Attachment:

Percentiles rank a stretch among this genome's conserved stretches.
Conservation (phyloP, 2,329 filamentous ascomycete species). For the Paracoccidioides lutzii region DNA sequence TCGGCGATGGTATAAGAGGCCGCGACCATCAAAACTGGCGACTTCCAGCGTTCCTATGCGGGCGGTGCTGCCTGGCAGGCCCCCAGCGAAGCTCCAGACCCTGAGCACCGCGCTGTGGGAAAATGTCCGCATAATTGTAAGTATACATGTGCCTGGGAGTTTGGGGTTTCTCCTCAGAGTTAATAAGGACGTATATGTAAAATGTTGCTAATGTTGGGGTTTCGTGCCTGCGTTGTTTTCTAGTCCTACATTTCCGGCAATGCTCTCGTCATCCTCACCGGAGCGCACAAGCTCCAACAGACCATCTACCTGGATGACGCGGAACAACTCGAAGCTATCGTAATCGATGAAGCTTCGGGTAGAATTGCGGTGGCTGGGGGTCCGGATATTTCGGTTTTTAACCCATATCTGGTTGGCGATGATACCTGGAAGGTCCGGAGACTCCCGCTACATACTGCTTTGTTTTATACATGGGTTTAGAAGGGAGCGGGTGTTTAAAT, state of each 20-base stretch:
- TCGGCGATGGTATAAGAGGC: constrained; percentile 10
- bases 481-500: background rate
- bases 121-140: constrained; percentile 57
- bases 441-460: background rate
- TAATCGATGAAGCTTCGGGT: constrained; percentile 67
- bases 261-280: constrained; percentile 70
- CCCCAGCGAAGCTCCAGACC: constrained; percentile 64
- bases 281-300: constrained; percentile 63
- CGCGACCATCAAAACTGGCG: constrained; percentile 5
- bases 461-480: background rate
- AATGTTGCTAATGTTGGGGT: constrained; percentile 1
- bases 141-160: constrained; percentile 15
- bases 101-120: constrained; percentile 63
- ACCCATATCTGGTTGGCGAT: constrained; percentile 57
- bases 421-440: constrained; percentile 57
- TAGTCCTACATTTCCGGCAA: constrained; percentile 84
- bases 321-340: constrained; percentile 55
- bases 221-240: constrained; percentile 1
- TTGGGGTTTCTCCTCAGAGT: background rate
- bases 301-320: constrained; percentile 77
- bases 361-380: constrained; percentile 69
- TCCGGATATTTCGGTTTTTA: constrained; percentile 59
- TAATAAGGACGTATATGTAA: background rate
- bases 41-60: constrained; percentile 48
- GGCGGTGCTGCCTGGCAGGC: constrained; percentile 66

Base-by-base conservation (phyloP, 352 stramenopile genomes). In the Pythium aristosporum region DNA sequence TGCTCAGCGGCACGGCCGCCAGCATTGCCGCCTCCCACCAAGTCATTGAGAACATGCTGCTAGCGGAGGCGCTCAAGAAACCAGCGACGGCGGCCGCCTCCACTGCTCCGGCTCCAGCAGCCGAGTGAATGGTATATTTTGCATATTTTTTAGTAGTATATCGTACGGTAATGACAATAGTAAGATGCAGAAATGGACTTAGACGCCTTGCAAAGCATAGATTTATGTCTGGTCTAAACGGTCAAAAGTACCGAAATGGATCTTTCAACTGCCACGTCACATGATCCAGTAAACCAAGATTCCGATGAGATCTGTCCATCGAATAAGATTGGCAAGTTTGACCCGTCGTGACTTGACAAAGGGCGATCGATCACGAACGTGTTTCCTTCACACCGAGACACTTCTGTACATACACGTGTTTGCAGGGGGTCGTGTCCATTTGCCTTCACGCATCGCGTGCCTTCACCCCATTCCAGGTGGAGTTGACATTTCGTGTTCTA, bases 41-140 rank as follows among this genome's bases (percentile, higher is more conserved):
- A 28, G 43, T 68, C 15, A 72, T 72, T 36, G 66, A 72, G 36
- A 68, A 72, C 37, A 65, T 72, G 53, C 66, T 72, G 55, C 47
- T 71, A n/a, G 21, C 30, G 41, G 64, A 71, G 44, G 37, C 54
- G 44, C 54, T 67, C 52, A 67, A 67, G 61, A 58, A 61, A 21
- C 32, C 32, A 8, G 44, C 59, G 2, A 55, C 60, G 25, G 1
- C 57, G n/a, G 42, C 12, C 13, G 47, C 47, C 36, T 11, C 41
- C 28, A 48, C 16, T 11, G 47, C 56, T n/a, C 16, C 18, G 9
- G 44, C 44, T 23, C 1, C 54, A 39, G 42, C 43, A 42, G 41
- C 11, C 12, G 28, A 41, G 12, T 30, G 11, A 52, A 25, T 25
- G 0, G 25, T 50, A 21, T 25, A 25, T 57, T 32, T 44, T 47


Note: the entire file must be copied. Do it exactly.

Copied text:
Percentiles rank a stretch among this genome's conserved stretches.
Conservation (phyloP, 2,329 filamentous ascomycete species). For the Paracoccidioides lutzii region DNA sequence TCGGCGATGGTATAAGAGGCCGCGACCATCAAAACTGGCGACTTCCAGCGTTCCTATGCGGGCGGTGCTGCCTGGCAGGCCCCCAGCGAAGCTCCAGACCCTGAGCACCGCGCTGTGGGAAAATGTCCGCATAATTGTAAGTATACATGTGCCTGGGAGTTTGGGGTTTCTCCTCAGAGTTAATAAGGACGTATATGTAAAATGTTGCTAATGTTGGGGTTTCGTGCCTGCGTTGTTTTCTAGTCCTACATTTCCGGCAATGCTCTCGTCATCCTCACCGGAGCGCACAAGCTCCAACAGACCATCTACCTGGATGACGCGGAACAACTCGAAGCTATCGTAATCGATGAAGCTTCGGGTAGAATTGCGGTGGCTGGGGGTCCGGATATTTCGGTTTTTAACCCATATCTGGTTGGCGATGATACCTGGAAGGTCCGGAGACTCCCGCTACATACTGCTTTGTTTTATACATGGGTTTAGAAGGGAGCGGGTGTTTAAAT, state of each 20-base stretch:
- TCGGCGATGGTATAAGAGGC: constrained; percentile 10
- bases 481-500: background rate
- bases 121-140: constrained; percentile 57
- bases 441-460: background rate
- TAATCGATGAAGCTTCGGGT: constrained; percentile 67
- bases 261-280: constrained; percentile 70
- CCCCAGCGAAGCTCCAGACC: constrained; percentile 64
- bases 281-300: constrained; percentile 63
- CGCGACCATCAAAACTGGCG: constrained; percentile 5
- bases 461-480: background rate
- AATGTTGCTAATGTTGGGGT: constrained; percentile 1
- bases 141-160: constrained; percentile 15
- bases 101-120: constrained; percentile 63
- ACCCATATCTGGTTGGCGAT: constrained; percentile 57
- bases 421-440: constrained; percentile 57
- TAGTCCTACATTTCCGGCAA: constrained; percentile 84
- bases 321-340: constrained; percentile 55
- bases 221-240: constrained; percentile 1
- TTGGGGTTTCTCCTCAGAGT: background rate
- bases 301-320: constrained; percentile 77
- bases 361-380: constrained; percentile 69
- TCCGGATATTTCGGTTTTTA: constrained; percentile 59
- TAATAAGGACGTATATGTAA: background rate
- bases 41-60: constrained; percentile 48
- GGCGGTGCTGCCTGGCAGGC: constrained; percentile 66

Base-by-base conservation (phyloP, 352 stramenopile genomes). In the Pythium aristosporum region DNA sequence TGCTCAGCGGCACGGCCGCCAGCATTGCCGCCTCCCACCAAGTCATTGAGAACATGCTGCTAGCGGAGGCGCTCAAGAAACCAGCGACGGCGGCCGCCTCCACTGCTCCGGCTCCAGCAGCCGAGTGAATGGTATATTTTGCATATTTTTTAGTAGTATATCGTACGGTAATGACAATAGTAAGATGCAGAAATGGACTTAGACGCCTTGCAAAGCATAGATTTATGTCTGGTCTAAACGGTCAAAAGTACCGAAATGGATCTTTCAACTGCCACGTCACATGATCCAGTAAACCAAGATTCCGATGAGATCTGTCCATCGAATAAGATTGGCAAGTTTGACCCGTCGTGACTTGACAAAGGGCGATCGATCACGAACGTGTTTCCTTCACACCGAGACACTTCTGTACATACACGTGTTTGCAGGGGGTCGTGTCCATTTGCCTTCACGCATCGCGTGCCTTCACCCCATTCCAGGTGGAGTTGACATTTCGTGTTCTA, bases 41-140 rank as follows among this genome's bases (percentile, higher is more conserved):
- A 28, G 43, T 68, C 15, A 72, T 72, T 36, G 66, A 72, G 36
- A 68, A 72, C 37, A 65, T 72, G 53, C 66, T 72, G 55, C 47
- T 71, A n/a, G 21, C 30, G 41, G 64, A 71, G 44, G 37, C 54
- G 44, C 54, T 67, C 52, A 67, A 67, G 61, A 58, A 61, A 21
- C 32, C 32, A 8, G 44, C 59, G 2, A 55, C 60, G 25, G 1
- C 57, G n/a, G 42, C 12, C 13, G 47, C 47, C 36, T 11, C 41
- C 28, A 48, C 16, T 11, G 47, C 56, T n/a, C 16, C 18, G 9
- G 44, C 44, T 23, C 1, C 54, A 39, G 42, C 43, A 42, G 41
- C 11, C 12, G 28, A 41, G 12, T 30, G 11, A 52, A 25, T 25
- G 0, G 25, T 50, A 21, T 25, A 25, T 57, T 32, T 44, T 47